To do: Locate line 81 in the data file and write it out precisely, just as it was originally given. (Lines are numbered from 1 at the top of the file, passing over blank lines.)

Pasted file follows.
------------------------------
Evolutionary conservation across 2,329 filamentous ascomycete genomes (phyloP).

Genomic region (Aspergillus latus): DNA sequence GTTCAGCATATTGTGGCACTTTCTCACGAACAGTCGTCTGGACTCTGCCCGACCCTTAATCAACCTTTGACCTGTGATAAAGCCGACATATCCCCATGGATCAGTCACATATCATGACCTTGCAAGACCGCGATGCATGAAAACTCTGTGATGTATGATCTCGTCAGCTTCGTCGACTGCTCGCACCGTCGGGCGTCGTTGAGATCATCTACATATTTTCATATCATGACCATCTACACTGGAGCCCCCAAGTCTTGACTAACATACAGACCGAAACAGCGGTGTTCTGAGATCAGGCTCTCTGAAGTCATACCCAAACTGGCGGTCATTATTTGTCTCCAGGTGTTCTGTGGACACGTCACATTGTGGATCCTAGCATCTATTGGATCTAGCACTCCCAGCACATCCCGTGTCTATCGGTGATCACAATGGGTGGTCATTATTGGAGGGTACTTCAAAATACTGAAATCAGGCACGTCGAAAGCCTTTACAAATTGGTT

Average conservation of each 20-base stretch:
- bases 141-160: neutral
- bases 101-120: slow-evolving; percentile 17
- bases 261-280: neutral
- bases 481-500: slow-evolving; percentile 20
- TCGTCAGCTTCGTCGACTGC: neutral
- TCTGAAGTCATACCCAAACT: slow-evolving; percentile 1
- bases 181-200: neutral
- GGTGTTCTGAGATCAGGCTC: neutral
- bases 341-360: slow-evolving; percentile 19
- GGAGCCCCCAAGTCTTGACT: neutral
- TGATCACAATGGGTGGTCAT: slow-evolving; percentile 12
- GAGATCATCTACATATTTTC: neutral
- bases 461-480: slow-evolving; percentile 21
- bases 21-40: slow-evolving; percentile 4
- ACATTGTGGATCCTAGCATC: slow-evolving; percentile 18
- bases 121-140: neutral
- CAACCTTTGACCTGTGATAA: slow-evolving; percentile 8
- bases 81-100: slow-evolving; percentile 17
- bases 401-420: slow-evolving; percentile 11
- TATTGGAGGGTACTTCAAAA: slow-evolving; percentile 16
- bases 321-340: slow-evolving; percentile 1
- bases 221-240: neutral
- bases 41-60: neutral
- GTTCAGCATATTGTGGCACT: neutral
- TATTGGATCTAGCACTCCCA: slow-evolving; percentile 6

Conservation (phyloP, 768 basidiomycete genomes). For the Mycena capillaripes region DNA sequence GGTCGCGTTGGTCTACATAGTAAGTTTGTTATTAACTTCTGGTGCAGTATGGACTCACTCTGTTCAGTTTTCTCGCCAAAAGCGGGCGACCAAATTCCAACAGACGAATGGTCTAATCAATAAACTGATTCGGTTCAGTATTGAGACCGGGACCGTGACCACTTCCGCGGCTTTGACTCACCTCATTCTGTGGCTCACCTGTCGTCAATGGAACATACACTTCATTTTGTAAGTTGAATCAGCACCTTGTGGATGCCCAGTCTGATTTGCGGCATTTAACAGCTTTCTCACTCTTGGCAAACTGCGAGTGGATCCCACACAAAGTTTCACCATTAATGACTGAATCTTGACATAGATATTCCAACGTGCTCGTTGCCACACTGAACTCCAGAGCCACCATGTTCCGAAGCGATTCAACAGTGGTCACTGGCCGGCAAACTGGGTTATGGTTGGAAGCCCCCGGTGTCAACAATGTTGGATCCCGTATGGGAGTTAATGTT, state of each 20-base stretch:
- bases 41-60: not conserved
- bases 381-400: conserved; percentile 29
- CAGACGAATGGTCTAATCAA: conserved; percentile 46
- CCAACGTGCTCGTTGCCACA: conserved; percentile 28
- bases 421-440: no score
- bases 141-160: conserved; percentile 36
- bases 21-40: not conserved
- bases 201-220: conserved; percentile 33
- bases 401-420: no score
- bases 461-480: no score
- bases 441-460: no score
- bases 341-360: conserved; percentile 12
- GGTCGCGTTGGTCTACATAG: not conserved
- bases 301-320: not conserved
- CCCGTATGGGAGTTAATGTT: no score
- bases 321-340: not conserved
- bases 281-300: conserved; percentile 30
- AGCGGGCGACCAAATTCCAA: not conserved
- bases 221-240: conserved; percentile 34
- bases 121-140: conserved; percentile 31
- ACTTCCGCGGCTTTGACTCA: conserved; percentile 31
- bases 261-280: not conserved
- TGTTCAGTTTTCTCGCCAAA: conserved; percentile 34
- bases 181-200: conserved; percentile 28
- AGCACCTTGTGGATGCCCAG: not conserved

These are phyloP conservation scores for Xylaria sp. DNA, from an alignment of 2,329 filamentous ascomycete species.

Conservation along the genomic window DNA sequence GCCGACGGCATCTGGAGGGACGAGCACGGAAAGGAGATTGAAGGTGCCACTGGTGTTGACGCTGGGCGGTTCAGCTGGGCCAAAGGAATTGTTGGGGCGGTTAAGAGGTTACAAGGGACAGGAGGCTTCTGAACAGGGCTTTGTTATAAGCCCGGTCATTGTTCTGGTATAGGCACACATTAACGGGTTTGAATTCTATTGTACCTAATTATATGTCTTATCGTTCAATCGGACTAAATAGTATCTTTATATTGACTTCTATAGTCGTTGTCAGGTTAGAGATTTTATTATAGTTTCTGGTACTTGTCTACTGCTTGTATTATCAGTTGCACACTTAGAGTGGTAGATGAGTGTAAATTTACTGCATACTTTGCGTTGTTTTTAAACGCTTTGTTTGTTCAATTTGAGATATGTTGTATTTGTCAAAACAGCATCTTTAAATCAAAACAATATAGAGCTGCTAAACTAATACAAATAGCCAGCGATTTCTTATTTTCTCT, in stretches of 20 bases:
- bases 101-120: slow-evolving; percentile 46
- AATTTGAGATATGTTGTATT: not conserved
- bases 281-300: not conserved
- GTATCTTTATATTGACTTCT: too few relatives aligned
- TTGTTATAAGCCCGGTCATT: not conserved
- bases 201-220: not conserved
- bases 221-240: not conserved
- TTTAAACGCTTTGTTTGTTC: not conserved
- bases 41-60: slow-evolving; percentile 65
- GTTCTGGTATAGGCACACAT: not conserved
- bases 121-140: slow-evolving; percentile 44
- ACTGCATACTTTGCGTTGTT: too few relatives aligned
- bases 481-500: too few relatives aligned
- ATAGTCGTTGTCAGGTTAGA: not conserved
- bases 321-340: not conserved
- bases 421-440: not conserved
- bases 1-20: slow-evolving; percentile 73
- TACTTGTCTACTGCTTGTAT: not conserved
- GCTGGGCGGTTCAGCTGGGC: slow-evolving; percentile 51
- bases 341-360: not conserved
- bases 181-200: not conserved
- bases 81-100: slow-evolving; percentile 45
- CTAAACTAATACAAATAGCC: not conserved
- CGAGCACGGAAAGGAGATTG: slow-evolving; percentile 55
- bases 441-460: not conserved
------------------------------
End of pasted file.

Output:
- bases 441-460: not conserved